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Great preacher and miracle worker who helped turn the Church around!

St. Vincent Ferrer

St. Vincent Ferrer
“The Angel of the Judgment”

“And I saw another angel flying through the midst of heaven, having the eternal gospel, to preach unto them that sit upon the earth, and over every nation, and tribe, and tongue, and people: saying with a loud voice: Fear the Lord, and give him honour, because the hour of his judgment is come. . . ” —Apocalypse 14:6-7

PROFESSION. 1350–1368.
1. Prodigies which Preceded the Birth of
St. Vincent Ferrer—His Baptism—Infancy and
Childhood of St. Vincent . . . . . . . . . . . . . . . . . . . 3
2. St. Vincent Ferrer Receives the Habit of the
Friar Preachers—His Novitiate
and Profession . . . . . . . . . . . . . . . . . . . . . . . . . . 11
3. Studies of St. Vincent Ferrer—His
Profound Learning—His Great Piety
during His Course of Studies and
Scholastic Labors . . . . . . . . . . . . . . . . . . . . . . . . 23
4. First Preachings of St. Vincent Ferrer—
Continuation of the Saint’s Preaching
Until His Definitive Call to Avignon . . . . . . . . . . 32
5. Christ Miraculously Calls the Saint to an
Extraordinary Apostolate in the Church—
State of Christianity at the Epoch
when St. Vincent Received His
Divine Mission . . . . . . . . . . . . . . . . . . . . . . . . . . 43
6. St. Vincent’s Mode of Life during His
Miraculous Apostolate—the Method
Employed by the Saint in Preaching . . . . . . . . . . 53
7. The Company which Followed
St. Vincent Ferrer in the Course of
His Miraculous Apostolate—Extraordinary Fruits
Produced by the Saint in Pious
Souls during that Period . . . . . . . . . . . . . . . . . . . 62
8. The Universal Conversion which
the Miraculous Apostolate of St. Vincent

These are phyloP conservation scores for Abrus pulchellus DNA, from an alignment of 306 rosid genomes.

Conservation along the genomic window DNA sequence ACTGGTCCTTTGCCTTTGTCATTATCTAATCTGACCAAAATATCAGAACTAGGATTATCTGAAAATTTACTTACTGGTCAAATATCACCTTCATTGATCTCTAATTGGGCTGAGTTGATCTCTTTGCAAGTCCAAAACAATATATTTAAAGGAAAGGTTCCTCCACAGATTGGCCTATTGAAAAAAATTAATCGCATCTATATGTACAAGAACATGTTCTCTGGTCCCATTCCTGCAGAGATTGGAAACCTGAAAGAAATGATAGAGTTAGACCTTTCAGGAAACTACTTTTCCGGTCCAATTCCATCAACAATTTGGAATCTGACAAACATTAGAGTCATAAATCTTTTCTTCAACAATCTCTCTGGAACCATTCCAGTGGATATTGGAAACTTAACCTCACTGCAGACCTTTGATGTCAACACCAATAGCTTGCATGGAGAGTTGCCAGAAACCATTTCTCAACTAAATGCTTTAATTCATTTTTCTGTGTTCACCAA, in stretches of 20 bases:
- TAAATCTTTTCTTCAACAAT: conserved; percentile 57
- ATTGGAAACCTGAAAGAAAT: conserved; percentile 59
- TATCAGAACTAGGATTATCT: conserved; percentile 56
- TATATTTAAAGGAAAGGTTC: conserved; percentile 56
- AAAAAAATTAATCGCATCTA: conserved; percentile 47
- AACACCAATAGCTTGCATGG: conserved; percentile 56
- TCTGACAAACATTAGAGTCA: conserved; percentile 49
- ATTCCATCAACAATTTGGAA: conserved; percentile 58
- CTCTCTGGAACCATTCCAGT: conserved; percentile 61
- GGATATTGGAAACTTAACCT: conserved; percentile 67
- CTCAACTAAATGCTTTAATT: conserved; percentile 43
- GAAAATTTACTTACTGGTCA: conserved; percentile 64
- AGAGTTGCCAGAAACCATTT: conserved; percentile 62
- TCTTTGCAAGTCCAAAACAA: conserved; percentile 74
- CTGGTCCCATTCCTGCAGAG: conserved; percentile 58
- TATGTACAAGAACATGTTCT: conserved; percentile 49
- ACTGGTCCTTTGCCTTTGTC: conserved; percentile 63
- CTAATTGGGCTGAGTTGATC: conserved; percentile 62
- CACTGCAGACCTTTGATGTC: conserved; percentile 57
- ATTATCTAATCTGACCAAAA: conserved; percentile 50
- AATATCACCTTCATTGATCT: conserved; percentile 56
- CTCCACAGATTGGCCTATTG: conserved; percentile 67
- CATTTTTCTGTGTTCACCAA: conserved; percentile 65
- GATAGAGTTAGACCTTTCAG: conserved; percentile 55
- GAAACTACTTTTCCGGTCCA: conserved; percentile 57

Ferrer Produced in the Church—
Its Abundant Fruits among Heretics
and Jews . . . . . . . . . . . . . . . . . . . . . . . . . . . . . . . 72
9. The Apostolic Success of St. Vincent Ferrer
among the Followers of Mohammed—
the Principal Countries and Cities in which the
Saint Preached in the Course of His
Miraculous Apostolate . . . . . . . . . . . . . . . . . . . 82
10. The Saint’s Last Apostolic Journeys in Brittany—
To the Council of Constance—In Normandy—
And again in Brittany . . . . . . . . . . . . . . . . . . . . 99
11. The Virtues of St. Vincent Ferrer in Their
Relation to the Service of God—The
Saint’s Charity toward His Neighbor—
His Heroic Devotedness to the Temporal
Necessities of His Brethren . . . . . . . . . . . . . . . 107
12. Incomparable Zeal of St. Vincent Ferrer
for the Salvation of Souls—Other Virtues
of the Saint . . . . . . . . . . . . . . . . . . . . . . . . . . . 129
13. St. Vincent Ferrer Favored with a Multitude
of Visions, Revelations, and Ecstasies—The
Secrets of Hearts Revealed to the Saint . . . . . . 143
14. St. Vincent Ferrer Endowed with the
Gift of Prophecy—The Grace of Miracles
Accorded without Measure to the Saint . . . . . . 154
15. The Saint Dies at Vannes in Brittany—His
Burial—Canonization—His Relics . . . . . . . . . 169